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Mongo's ObjectID is defined like this:

ObjectId is a 12-byte BSON type, constructed using:

a 4-byte value representing the seconds since the Unix epoch,

a 3-byte machine identifier,

a 2-byte process id,

and a 3-byte counter, starting with a random value.

Assuming the PRIMARY key was BINARY(12), will this work as well as an auto incremented INT? Does it count as sequential for InnoDB's clustered index? Would gaps in the timestamp be a problem?

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Id be interested in this too. Have you tested it out? – NightWolf Jun 6 '13 at 6:29
Just make the primary key "INT" and you will be fine. You can mask out your bits from the left for sure. – Niko Kiiskinen Jun 12 '13 at 20:21
up vote 2 down vote accepted

I would believe that it won't work as well and here's why.

  1. it's larger then a int (4 bytes) or bigint (8 bytes). Remember, every other index references the primary key and so it bloats the other indexes. This might not be a concern, but it's something to be aware of.

  2. While the timestamp is sequential, the machine id, process id, and random value are not always going to be, so anything that happens in the same second isn't going to always be in ascending order.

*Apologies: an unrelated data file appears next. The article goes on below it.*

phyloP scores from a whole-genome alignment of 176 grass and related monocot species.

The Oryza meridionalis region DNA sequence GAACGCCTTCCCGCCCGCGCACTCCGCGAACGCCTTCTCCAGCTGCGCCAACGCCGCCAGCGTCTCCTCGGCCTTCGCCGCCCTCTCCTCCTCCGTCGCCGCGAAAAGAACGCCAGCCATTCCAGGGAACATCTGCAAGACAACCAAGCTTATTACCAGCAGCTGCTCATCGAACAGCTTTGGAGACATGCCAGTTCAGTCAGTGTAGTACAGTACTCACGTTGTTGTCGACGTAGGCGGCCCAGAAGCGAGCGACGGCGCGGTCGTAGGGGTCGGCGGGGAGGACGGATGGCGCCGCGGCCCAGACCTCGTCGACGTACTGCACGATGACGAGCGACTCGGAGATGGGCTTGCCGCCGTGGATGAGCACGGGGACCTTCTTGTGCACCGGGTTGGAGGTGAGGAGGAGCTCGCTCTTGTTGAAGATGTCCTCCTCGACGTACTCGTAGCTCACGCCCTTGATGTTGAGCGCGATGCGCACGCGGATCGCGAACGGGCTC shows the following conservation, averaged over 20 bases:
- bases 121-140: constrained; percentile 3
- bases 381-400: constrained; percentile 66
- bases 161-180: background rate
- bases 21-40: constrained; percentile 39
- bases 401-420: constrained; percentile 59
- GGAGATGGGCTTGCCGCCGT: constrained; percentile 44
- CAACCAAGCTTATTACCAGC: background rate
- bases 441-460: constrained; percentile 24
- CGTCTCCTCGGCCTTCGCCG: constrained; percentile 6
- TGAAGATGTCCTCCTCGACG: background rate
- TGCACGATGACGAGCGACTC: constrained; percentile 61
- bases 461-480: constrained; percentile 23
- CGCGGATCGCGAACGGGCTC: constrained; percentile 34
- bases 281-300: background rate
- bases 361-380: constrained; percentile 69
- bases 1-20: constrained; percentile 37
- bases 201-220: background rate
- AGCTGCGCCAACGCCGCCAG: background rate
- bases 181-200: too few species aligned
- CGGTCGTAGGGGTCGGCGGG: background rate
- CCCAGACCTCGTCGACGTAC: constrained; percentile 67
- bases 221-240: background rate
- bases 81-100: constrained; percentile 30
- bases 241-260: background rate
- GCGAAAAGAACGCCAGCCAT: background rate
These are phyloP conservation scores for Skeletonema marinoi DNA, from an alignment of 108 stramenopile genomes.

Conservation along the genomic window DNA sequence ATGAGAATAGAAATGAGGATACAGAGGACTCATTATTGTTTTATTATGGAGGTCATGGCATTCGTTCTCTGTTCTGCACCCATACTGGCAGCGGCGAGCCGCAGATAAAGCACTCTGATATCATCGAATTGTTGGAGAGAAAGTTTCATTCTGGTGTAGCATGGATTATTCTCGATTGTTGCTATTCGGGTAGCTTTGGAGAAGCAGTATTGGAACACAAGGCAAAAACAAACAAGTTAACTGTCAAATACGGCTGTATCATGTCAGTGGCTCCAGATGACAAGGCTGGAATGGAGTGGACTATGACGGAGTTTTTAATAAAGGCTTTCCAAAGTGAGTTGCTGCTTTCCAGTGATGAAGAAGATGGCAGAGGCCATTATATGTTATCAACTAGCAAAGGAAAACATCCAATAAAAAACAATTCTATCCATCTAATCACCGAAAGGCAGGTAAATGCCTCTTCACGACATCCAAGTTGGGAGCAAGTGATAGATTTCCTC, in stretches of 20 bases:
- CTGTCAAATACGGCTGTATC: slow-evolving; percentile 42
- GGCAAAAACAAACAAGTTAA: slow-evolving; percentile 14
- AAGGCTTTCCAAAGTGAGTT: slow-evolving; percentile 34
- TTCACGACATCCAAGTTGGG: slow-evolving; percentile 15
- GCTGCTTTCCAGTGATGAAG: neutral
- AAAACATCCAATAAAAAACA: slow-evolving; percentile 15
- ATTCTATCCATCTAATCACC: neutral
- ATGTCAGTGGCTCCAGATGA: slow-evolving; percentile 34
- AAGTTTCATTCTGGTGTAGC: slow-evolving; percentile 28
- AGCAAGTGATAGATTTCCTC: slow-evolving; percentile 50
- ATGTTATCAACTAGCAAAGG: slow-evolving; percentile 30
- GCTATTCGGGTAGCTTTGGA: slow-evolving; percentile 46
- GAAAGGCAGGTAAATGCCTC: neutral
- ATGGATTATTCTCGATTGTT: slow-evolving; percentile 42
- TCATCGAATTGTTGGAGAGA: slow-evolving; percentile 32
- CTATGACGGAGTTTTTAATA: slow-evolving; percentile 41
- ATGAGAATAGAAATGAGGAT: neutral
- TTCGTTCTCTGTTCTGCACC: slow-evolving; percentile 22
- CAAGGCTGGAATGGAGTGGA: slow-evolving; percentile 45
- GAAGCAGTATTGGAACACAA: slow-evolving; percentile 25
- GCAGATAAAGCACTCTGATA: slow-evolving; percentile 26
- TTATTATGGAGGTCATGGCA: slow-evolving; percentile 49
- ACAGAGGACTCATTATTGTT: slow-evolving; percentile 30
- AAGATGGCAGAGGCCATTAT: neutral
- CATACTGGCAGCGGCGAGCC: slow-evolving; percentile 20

So in conclusion, I don't believe that the Mongo ObjectID is going to perform as well as a smaller, ascending key.

That said, you still can use it as a primary key. It doesn't need to be ascending, it just means that you might have index leaf splits on inserts, which if they're close enough to the end, won't be overly performance impacting. And you can always rebuild the table to compact the indexs.

So, more about the leaf splits. By default, innodb likes a 15/16 fill, leaving 1/16th free for future changes. When the data is inserted in a sequential order, the indexes end up always filled to 15/16.

When the data is inserted randomly/out of order, innodb keeps the pages between 1/2 to 15/16 full, depending on what it believes the end fill rate of the index page will be. This obviously wastes disk space and memory when the index is loaded into memory.

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Can you elaborate more on the leaf splits? – Luke Jun 7 '13 at 15:31
The time-stamp is in MS, but lets say we have many inserts per millisecond, is the randomness of the PID and Machine ID useful in that it helps to avoid hot spots. I.e. always dumping everything to the end of the table is going to result in a page lock? I know this was an issue with some other DBs like SQL Server 08. – NightWolf Jun 8 '13 at 4:53
InnoDB locks are much finer then per page. There are three index lock types that are used. Innodb uses a gap lock for prepending/appending records. This is a lock on a gap between index records, or a lock on the gap before the first or after the last index record. So no, there are no issues with hot spots, as it actually locks the future position and no the entire page – kormoc Jun 8 '13 at 19:55

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